President Jimmy Carter plays harmonica with the great Willie Nelson in the documentary “Jimmy Carter: Rock and Roll President,” which will screen at MNFF6:Online at the end of August.
Middlebury New Film Festival leaders have released a list of films that will highlight the lineup at the sixth annual gala. Among the best are:
• “Jimmy Carter: Rock and Roll President,” a documentary that charts the mostly forgotten story of how former President Jimmy Carter, a lover of all types of music, forged a tight bond with musicians Willie Nelson, the Allman Brothers, Bob Dylan and others that helped him to the White House. It illuminates the significant role that music has played in President Carter’s life and work. Directed by Mary Wharton.
• “The Accused: Damned or Devoted?”...
This is the first in a series of stories about women's health in the pandemic.
The ongoing coronavirus health crisis is changing the face of the nation’s health care system, from what types of care we prioritize to how we get that care and how quickly. Many are seeing that during the pandemic, some forms of care cannot wait.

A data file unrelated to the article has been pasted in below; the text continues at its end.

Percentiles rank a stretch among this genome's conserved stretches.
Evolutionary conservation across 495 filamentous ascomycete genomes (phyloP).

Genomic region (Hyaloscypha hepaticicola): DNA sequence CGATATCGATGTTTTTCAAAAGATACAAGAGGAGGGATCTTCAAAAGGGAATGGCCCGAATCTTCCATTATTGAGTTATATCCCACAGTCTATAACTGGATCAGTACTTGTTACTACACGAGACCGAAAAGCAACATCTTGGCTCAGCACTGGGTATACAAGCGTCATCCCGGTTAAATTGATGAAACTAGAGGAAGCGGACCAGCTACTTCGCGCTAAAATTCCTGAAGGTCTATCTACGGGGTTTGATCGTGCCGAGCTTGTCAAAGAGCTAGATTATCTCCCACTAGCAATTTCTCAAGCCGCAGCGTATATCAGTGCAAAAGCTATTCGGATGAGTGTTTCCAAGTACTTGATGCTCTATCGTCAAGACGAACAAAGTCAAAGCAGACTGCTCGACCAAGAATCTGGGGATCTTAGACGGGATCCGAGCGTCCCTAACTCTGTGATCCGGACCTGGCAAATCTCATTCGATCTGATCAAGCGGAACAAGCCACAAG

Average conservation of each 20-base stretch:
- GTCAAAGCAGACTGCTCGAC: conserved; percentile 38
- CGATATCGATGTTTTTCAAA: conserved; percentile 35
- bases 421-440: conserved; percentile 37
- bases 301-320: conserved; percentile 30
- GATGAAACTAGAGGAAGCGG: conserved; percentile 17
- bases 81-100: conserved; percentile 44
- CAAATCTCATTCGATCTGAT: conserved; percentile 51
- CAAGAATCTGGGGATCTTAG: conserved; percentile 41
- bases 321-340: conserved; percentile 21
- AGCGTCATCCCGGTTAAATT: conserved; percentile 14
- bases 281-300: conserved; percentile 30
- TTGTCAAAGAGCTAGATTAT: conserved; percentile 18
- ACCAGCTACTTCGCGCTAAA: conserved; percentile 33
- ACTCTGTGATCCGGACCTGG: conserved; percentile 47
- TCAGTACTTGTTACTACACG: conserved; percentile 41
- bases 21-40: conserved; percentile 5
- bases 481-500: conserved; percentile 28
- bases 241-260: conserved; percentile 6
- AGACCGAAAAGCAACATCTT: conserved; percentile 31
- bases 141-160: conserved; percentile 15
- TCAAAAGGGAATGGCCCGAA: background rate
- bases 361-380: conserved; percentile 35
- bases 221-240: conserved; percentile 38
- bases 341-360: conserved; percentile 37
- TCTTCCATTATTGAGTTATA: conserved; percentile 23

One such necessity is reproductive health care, which ranges from contraception counseling to abortion services to family planning.
Nationally, an uptick in demand for birth control prescriptions, a rise in sexually transmitted infection (STI) rates and an increase in...
As deaths from COVID-19 continue to climb and many states backtrack on efforts to reopen their economies, the Trump administration has motioned toward developing a vaccine at “warp speed.” To date, the federal government has funneled over $10 billion into Operation Warp Speed with the goal of 300 million doses of a vaccine by January. However, diseases do not respect borders. Generating and administering a vaccine with speed rather than effectiveness in mind could, best-case-scenario, leave one in ten American residents unvaccinated and vulnerable to a deadly virus that is not going away...
District leaders began releasing plans last week for bringing students back this fall. But their proposals for reopening the state’s preK-12 schools diverge in significant ways, and some fear Vermont’s uncoordinated approach will require officials to go back to the drawing board.